Around 30 years ago, Washington State Department of Corrections (WDOC) took an unusual approach to the way it allocated staff resources. Rather than the model currently used by the other 49 state prison systems, which is to assign guards and supervisors according to each facility’s level of need, the WDOC Custody Staffing Model (CSM) standardized them to be evenly distributed across all facilities. The model is still used today, and over the course of the pandemic has become increasingly dangerous for both prisoners and staff.
The first problem, of course, is that prisons are not all the same. Some of WDOC’s 12 facilities house 10 times the number of prisoners as other ones. Two facilities are designated for women. Several have opened in the 28 years I’ve been incarcerated here. Two are over a century old.
The second problem is that the CSM has remained almost completely unchanged in the decades since its inception, during which time WDOC has more than doubled the number of prisoners.
In 2019, an independent audit of the CSM from CGL Companies found that in 2018, WDOC paid 745,000 hours of overtime. CGL characterized this as “excessive for a system of this size and expensive,” noting that excessive overtime at this scale drove up stress, burnout, accidents and use of sick leave. Critically, the report showed that the scale of the problem suggested the CSM was underestimating the baseline level of staffing needed in the first place.
The CSM mandates staff schedules. Correctional officers (COs) can’t choose when they work and when they don’t. They have to take two extra shifts per week. There’s a rotation of which posts are up next for mandated overtime. If a CO is mandated to work from 6 am to 2 pm, and then at shift change no one shows up to replace them, they have to stay.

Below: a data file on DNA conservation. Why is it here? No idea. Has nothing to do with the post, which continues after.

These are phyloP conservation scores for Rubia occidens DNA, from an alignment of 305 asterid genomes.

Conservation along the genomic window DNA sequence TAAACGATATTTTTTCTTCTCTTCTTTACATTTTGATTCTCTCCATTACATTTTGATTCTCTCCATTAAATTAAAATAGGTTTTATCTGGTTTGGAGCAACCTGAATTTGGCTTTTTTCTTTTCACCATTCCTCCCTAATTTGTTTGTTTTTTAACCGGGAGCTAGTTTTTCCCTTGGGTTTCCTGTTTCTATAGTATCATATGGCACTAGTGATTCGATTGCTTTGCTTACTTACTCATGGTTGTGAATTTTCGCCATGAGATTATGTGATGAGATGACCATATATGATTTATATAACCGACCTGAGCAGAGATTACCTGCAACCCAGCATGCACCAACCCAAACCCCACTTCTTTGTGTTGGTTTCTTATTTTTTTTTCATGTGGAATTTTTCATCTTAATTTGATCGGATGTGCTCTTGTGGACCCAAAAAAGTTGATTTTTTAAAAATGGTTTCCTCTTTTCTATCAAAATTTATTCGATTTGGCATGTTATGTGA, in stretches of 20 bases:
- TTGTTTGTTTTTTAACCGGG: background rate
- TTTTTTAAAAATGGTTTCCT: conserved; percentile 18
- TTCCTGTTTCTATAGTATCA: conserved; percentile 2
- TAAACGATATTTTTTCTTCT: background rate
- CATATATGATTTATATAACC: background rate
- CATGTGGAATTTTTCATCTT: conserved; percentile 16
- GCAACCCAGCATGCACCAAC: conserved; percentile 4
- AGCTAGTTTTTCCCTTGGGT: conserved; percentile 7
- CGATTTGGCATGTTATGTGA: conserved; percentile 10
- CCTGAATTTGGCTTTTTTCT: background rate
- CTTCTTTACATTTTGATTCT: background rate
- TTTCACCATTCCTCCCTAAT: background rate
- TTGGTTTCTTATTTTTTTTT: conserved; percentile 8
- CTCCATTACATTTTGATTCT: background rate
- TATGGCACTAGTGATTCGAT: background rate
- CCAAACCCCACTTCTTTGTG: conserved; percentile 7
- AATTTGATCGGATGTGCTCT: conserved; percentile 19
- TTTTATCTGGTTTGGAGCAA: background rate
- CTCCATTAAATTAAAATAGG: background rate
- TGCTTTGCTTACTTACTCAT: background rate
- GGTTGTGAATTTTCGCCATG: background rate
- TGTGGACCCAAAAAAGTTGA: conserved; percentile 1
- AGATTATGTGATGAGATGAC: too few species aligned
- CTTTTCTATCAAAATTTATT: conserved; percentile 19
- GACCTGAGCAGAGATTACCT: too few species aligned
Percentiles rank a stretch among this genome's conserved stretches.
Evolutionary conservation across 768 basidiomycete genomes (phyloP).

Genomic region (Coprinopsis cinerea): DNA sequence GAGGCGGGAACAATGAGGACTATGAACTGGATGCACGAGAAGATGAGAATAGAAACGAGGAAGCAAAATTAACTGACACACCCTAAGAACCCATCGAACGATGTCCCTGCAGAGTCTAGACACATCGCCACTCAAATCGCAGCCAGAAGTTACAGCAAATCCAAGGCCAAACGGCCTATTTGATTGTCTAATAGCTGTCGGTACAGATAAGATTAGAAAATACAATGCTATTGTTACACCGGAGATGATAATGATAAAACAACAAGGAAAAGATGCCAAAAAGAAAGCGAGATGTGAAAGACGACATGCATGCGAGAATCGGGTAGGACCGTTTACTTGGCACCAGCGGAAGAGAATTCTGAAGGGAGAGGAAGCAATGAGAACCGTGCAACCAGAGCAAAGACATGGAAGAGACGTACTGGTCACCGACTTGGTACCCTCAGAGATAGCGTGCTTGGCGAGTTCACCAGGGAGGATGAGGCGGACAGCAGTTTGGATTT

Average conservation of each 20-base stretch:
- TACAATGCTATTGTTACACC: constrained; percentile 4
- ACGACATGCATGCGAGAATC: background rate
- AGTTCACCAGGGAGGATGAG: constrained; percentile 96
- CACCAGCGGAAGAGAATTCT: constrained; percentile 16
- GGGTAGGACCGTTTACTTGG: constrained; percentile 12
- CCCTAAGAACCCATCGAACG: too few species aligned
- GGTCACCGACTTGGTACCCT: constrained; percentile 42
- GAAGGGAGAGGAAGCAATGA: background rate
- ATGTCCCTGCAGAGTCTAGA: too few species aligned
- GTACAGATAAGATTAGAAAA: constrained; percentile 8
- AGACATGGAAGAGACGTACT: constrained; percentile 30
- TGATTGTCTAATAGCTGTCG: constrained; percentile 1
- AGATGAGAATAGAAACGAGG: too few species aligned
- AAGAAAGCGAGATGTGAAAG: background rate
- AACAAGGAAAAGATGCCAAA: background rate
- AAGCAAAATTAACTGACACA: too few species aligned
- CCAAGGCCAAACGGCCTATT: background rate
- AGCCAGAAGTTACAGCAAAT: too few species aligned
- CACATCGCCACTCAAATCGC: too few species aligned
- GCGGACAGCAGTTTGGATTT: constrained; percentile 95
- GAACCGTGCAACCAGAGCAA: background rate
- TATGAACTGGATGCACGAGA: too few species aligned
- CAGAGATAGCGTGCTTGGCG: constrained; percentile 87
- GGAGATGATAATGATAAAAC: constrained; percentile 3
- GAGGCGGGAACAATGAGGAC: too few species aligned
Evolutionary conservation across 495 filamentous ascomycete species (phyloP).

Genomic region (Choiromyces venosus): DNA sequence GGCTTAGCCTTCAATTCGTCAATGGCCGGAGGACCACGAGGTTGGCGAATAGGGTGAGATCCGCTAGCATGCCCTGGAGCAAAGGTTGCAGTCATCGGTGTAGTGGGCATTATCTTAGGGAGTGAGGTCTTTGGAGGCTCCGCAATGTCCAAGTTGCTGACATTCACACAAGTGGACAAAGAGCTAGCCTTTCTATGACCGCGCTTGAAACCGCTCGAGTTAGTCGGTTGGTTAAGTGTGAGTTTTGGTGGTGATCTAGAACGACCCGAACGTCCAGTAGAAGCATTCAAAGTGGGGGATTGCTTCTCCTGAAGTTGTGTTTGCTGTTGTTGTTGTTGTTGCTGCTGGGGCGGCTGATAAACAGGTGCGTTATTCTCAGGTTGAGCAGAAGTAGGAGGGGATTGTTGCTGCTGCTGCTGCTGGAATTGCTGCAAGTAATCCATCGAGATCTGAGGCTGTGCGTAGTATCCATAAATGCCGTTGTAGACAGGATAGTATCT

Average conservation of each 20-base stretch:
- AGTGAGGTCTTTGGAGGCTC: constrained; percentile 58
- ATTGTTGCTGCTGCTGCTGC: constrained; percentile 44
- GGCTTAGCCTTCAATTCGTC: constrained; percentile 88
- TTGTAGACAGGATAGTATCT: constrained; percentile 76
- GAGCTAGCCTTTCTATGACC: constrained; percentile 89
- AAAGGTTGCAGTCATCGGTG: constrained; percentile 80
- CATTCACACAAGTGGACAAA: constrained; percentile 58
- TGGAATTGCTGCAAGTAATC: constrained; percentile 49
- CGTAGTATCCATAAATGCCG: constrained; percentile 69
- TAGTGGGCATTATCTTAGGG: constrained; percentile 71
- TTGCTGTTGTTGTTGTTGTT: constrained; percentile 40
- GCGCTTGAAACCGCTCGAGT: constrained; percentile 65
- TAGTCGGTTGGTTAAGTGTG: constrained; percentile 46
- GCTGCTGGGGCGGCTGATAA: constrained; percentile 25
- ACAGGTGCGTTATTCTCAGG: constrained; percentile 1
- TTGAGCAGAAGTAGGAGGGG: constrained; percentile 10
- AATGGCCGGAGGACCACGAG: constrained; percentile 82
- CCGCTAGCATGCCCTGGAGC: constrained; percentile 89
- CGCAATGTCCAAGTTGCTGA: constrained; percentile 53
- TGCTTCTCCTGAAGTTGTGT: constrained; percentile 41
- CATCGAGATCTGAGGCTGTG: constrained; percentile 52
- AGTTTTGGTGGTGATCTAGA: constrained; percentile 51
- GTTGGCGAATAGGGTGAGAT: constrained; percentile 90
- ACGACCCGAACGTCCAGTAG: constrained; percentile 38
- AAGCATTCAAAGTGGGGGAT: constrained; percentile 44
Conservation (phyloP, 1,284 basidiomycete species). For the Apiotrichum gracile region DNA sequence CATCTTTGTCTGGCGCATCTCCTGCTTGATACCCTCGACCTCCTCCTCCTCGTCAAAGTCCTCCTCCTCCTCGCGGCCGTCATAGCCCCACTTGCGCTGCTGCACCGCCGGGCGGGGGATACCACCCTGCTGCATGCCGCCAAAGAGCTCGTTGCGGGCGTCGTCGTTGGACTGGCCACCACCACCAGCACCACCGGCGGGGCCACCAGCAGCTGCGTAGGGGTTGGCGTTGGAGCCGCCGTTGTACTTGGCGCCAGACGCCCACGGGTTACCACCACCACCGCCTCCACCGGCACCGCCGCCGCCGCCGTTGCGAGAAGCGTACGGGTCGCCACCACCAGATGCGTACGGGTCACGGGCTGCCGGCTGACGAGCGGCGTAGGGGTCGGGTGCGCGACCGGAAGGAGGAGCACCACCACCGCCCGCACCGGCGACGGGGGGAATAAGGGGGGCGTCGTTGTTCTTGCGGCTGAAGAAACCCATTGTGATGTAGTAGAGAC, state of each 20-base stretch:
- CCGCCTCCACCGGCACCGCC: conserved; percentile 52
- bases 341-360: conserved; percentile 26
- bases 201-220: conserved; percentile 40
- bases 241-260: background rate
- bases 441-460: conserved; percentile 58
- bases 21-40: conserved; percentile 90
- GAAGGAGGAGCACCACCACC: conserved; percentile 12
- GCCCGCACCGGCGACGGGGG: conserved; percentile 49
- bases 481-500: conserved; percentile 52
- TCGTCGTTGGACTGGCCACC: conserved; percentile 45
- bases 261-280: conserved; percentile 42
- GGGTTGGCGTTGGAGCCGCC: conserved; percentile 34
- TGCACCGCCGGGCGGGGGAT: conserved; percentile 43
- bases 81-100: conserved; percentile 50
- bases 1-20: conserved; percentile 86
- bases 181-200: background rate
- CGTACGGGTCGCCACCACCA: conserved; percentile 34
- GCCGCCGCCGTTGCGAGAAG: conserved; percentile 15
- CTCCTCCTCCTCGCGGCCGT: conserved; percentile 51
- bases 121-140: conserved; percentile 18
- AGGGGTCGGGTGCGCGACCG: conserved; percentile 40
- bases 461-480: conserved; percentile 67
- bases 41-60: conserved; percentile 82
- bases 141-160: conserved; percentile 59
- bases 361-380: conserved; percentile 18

Teamsters Local Union No. 117, which represents approximately 6,000 COs, pushed WDOC for the audit and leveraged CGL’s report to challenge WDOC repeatedly about the ongoing staffing crisis.
On the one hand, once COVID-19 protocols prompted guards to quit en masse, the CSM made things very lucrative for the ones who remained. With some regularity, present-day COs can be heard talking about the new trucks they’re buying, even new houses that were previously out of their price range. On the other, most have become so exhausted that even the prospect of sudden wealth hasn’t been worth the tradeoff.
In late 2021, around 350 staff members either quit or were fired in response to vaccine mandates alone. The mandated schedules have been in place for decades, but before the pandemic there were enough people on payroll that everyone could trade the shifts they didn’t want. Once so many were gone that the remaining staff could no longer get around the mandated overtime, the atmosphere changed.
For a while, WDOC was even bringing in community corrections personnel to fill security positions, just to keep facilities operational. In Washington Corrections Center, almost all COs we saw come in around this time were young, inexperienced in correctional work, and had no idea what they were supposed to be doing in their new jobs.